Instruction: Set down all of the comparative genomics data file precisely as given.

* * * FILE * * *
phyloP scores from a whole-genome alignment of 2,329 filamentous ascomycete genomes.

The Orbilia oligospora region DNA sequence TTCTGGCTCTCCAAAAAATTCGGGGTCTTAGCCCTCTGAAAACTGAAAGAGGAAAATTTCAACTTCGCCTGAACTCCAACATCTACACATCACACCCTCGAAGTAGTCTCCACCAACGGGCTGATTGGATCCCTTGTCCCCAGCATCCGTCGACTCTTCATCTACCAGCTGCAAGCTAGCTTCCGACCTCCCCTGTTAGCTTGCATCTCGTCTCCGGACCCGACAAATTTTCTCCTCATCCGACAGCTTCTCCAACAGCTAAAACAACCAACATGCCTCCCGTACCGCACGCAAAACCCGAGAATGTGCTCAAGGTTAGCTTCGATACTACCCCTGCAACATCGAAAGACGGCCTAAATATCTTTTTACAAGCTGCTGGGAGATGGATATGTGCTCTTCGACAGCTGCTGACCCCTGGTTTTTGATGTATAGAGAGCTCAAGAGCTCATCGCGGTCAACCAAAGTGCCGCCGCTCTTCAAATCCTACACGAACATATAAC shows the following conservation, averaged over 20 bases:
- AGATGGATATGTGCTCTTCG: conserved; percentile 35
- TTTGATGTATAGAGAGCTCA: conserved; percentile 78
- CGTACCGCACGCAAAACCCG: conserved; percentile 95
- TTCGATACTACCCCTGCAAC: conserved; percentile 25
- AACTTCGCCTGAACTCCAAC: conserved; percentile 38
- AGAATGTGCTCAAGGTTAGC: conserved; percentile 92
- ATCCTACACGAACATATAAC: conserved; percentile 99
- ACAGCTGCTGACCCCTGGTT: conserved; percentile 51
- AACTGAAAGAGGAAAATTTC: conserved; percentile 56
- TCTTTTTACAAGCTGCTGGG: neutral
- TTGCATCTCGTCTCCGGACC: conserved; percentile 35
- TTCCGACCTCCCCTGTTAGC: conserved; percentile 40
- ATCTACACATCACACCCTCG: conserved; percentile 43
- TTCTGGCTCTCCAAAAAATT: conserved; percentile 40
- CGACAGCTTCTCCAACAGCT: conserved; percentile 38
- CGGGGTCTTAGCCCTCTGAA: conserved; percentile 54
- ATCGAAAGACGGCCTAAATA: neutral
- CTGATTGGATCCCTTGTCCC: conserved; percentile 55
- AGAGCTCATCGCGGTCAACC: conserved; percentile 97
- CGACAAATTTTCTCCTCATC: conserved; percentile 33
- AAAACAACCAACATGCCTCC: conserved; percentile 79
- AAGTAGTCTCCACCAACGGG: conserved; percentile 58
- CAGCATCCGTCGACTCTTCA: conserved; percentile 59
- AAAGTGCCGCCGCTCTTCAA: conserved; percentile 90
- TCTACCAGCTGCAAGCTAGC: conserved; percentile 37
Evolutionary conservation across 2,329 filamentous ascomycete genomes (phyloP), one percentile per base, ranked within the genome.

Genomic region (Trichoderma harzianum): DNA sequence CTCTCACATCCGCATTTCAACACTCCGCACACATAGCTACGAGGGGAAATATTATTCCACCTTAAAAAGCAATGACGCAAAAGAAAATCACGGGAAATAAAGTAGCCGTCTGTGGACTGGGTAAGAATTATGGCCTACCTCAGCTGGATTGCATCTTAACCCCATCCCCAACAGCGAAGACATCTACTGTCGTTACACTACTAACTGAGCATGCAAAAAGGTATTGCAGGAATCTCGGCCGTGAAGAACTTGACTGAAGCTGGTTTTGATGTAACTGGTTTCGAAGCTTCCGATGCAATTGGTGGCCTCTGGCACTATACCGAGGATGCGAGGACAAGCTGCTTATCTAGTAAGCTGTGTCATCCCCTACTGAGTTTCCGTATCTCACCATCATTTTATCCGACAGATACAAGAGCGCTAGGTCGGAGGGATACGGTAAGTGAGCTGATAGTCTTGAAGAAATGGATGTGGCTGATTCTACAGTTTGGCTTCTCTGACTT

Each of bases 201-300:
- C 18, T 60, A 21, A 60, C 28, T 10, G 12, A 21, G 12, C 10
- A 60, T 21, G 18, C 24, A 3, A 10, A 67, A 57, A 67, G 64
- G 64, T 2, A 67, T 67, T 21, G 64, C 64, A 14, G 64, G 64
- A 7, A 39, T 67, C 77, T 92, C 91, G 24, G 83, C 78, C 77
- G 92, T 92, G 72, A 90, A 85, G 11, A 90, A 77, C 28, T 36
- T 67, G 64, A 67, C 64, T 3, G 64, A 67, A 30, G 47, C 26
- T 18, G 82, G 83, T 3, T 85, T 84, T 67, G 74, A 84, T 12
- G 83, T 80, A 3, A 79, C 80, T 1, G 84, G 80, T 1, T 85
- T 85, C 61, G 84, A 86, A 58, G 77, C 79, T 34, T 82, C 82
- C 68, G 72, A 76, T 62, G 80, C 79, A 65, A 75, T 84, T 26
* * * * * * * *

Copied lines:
phyloP scores from a whole-genome alignment of 2,329 filamentous ascomycete genomes.

The Orbilia oligospora region DNA sequence TTCTGGCTCTCCAAAAAATTCGGGGTCTTAGCCCTCTGAAAACTGAAAGAGGAAAATTTCAACTTCGCCTGAACTCCAACATCTACACATCACACCCTCGAAGTAGTCTCCACCAACGGGCTGATTGGATCCCTTGTCCCCAGCATCCGTCGACTCTTCATCTACCAGCTGCAAGCTAGCTTCCGACCTCCCCTGTTAGCTTGCATCTCGTCTCCGGACCCGACAAATTTTCTCCTCATCCGACAGCTTCTCCAACAGCTAAAACAACCAACATGCCTCCCGTACCGCACGCAAAACCCGAGAATGTGCTCAAGGTTAGCTTCGATACTACCCCTGCAACATCGAAAGACGGCCTAAATATCTTTTTACAAGCTGCTGGGAGATGGATATGTGCTCTTCGACAGCTGCTGACCCCTGGTTTTTGATGTATAGAGAGCTCAAGAGCTCATCGCGGTCAACCAAAGTGCCGCCGCTCTTCAAATCCTACACGAACATATAAC shows the following conservation, averaged over 20 bases:
- AGATGGATATGTGCTCTTCG: conserved; percentile 35
- TTTGATGTATAGAGAGCTCA: conserved; percentile 78
- CGTACCGCACGCAAAACCCG: conserved; percentile 95
- TTCGATACTACCCCTGCAAC: conserved; percentile 25
- AACTTCGCCTGAACTCCAAC: conserved; percentile 38
- AGAATGTGCTCAAGGTTAGC: conserved; percentile 92
- ATCCTACACGAACATATAAC: conserved; percentile 99
- ACAGCTGCTGACCCCTGGTT: conserved; percentile 51
- AACTGAAAGAGGAAAATTTC: conserved; percentile 56
- TCTTTTTACAAGCTGCTGGG: neutral
- TTGCATCTCGTCTCCGGACC: conserved; percentile 35
- TTCCGACCTCCCCTGTTAGC: conserved; percentile 40
- ATCTACACATCACACCCTCG: conserved; percentile 43
- TTCTGGCTCTCCAAAAAATT: conserved; percentile 40
- CGACAGCTTCTCCAACAGCT: conserved; percentile 38
- CGGGGTCTTAGCCCTCTGAA: conserved; percentile 54
- ATCGAAAGACGGCCTAAATA: neutral
- CTGATTGGATCCCTTGTCCC: conserved; percentile 55
- AGAGCTCATCGCGGTCAACC: conserved; percentile 97
- CGACAAATTTTCTCCTCATC: conserved; percentile 33
- AAAACAACCAACATGCCTCC: conserved; percentile 79
- AAGTAGTCTCCACCAACGGG: conserved; percentile 58
- CAGCATCCGTCGACTCTTCA: conserved; percentile 59
- AAAGTGCCGCCGCTCTTCAA: conserved; percentile 90
- TCTACCAGCTGCAAGCTAGC: conserved; percentile 37
Evolutionary conservation across 2,329 filamentous ascomycete genomes (phyloP), one percentile per base, ranked within the genome.

Genomic region (Trichoderma harzianum): DNA sequence CTCTCACATCCGCATTTCAACACTCCGCACACATAGCTACGAGGGGAAATATTATTCCACCTTAAAAAGCAATGACGCAAAAGAAAATCACGGGAAATAAAGTAGCCGTCTGTGGACTGGGTAAGAATTATGGCCTACCTCAGCTGGATTGCATCTTAACCCCATCCCCAACAGCGAAGACATCTACTGTCGTTACACTACTAACTGAGCATGCAAAAAGGTATTGCAGGAATCTCGGCCGTGAAGAACTTGACTGAAGCTGGTTTTGATGTAACTGGTTTCGAAGCTTCCGATGCAATTGGTGGCCTCTGGCACTATACCGAGGATGCGAGGACAAGCTGCTTATCTAGTAAGCTGTGTCATCCCCTACTGAGTTTCCGTATCTCACCATCATTTTATCCGACAGATACAAGAGCGCTAGGTCGGAGGGATACGGTAAGTGAGCTGATAGTCTTGAAGAAATGGATGTGGCTGATTCTACAGTTTGGCTTCTCTGACTT

Each of bases 201-300:
- C 18, T 60, A 21, A 60, C 28, T 10, G 12, A 21, G 12, C 10
- A 60, T 21, G 18, C 24, A 3, A 10, A 67, A 57, A 67, G 64
- G 64, T 2, A 67, T 67, T 21, G 64, C 64, A 14, G 64, G 64
- A 7, A 39, T 67, C 77, T 92, C 91, G 24, G 83, C 78, C 77
- G 92, T 92, G 72, A 90, A 85, G 11, A 90, A 77, C 28, T 36
- T 67, G 64, A 67, C 64, T 3, G 64, A 67, A 30, G 47, C 26
- T 18, G 82, G 83, T 3, T 85, T 84, T 67, G 74, A 84, T 12
- G 83, T 80, A 3, A 79, C 80, T 1, G 84, G 80, T 1, T 85
- T 85, C 61, G 84, A 86, A 58, G 77, C 79, T 34, T 82, C 82
- C 68, G 72, A 76, T 62, G 80, C 79, A 65, A 75, T 84, T 26